Beginning Jan. 1, 2017, “most” of Microsoft’s enterprise cloud services will get a 22 percent price hike to “realign close to euro levels,” with enterprise software seeing a 13 percent increase.

“We periodically assess the impact of local pricing of our products and services to ensure there is reasonable alignment across the region, and this change is an outcome of this assessment. These changes are similar to the recent harmonization adjustments to pricing in Norwegian krone and Swiss franc we made in April 2016.”

– Sergejs Cuhrajs, Microsoft social media marketing manager

Businesses that operate in additional currencies will still be able to pay with those currencies. Also, Redmond isn’t increasing prices for consumer products.

America’s biggest banks take on Venmo with Zelle



America’s biggest banks announced Zelle, a money-transfer app that they hope will compete against PayPal, Venmo, and Square Cash, Sunday at the Money20/20 payments conference.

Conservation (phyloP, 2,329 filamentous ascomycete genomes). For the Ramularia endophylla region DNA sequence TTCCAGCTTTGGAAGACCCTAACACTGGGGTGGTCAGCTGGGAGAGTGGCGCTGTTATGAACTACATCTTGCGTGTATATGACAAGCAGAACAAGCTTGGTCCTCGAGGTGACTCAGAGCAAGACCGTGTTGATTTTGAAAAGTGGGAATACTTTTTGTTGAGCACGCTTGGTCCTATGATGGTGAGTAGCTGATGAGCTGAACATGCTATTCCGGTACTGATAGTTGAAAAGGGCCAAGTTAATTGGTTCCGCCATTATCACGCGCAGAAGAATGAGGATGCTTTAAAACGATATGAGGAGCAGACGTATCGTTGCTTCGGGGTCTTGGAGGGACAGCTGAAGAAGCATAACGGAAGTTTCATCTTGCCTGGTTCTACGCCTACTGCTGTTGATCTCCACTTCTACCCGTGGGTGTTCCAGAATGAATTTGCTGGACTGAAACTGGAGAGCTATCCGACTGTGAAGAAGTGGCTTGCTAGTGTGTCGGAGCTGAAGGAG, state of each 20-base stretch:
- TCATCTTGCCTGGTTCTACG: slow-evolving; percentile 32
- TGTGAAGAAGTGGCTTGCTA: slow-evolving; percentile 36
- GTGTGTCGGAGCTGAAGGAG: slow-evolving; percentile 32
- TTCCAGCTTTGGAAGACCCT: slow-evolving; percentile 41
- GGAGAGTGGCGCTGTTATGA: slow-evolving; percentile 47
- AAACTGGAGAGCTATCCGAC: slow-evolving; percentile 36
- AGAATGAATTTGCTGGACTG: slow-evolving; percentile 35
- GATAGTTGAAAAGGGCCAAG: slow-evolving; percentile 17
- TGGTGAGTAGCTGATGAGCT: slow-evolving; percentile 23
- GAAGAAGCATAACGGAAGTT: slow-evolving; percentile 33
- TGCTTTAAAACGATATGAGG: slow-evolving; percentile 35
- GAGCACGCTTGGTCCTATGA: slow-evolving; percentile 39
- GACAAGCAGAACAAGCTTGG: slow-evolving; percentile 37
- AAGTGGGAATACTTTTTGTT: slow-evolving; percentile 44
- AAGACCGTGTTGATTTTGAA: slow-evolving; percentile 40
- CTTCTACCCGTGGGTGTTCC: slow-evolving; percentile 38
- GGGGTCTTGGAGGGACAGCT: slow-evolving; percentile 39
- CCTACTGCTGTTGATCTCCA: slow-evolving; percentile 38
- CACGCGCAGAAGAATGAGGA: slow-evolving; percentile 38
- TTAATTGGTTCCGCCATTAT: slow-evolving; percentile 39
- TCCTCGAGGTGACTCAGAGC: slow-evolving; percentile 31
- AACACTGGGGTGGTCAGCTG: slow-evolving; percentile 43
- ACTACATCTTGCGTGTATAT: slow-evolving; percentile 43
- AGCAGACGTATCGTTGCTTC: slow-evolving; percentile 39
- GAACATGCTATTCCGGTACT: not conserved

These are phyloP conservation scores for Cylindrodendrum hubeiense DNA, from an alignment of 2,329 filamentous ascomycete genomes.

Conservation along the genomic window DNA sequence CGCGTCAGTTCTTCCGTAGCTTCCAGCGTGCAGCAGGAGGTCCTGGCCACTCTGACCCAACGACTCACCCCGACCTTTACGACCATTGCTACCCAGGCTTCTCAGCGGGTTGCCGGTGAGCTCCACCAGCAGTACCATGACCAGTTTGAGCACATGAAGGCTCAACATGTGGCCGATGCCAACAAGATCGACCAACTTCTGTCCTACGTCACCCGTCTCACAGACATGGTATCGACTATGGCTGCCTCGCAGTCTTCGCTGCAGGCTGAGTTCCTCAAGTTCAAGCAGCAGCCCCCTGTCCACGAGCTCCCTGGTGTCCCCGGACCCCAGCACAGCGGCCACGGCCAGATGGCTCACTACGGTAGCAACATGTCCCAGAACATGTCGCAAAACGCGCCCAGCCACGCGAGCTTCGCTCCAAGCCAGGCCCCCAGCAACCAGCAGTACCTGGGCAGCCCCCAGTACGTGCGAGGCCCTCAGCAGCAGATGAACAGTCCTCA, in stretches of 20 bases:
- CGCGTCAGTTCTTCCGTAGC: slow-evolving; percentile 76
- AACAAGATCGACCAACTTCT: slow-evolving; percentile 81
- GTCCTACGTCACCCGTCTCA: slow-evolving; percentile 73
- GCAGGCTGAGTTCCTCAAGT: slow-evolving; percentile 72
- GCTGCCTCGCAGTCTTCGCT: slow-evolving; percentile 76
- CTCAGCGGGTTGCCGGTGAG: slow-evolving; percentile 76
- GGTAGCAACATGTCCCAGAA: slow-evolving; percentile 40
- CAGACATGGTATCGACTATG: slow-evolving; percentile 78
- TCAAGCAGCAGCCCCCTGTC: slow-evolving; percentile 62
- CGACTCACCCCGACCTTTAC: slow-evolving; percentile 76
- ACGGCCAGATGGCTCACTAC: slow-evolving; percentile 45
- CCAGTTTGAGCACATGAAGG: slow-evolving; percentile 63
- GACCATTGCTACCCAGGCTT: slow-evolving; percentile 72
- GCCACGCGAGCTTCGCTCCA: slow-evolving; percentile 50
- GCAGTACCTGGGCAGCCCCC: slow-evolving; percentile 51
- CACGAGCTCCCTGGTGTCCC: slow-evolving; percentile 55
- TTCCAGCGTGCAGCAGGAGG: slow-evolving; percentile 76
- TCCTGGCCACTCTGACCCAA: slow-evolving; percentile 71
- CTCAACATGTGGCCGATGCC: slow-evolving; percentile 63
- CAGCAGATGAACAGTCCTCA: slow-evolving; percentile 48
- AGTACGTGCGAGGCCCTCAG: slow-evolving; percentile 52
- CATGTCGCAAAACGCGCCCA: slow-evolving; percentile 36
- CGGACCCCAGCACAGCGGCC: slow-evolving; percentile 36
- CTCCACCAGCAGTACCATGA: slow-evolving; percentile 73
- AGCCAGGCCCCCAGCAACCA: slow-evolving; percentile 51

The app is built on a bank-owned payment system connecting banks including Chase, Citi, and Bank of America. Users can send money with their phones to recipients who will get the funds immediately.
Zelle will launch next year.

Samsung promises Korean Note 7 owners 50 percent discount on Note 8

Samsung is offering Korean Note 7 owners the chance to upgrade to a Note 8 for half the price when the handset launches next year. The company announced the deal as part of an ongoing exchange program for the phablet in its home country.

TD Ameritrade, Toronto-Dominion buy Scottrade for $4B

scottradeTD Ameritrade and Toronto-Dominion Bank have agreed to buy Scottrade for $4 billion, combining two of the largest online brokerages and expanding the U.S. arm of Canada’s second-largest lender.

TD Ameritrade will acquire Scottrade’s brokerage operations for about $2.7 billion in cash and stock, according to the company. Meanwhile, Toronto-Dominion agreed to purchase Scottrade’s online bank for $1.3 billion in cash.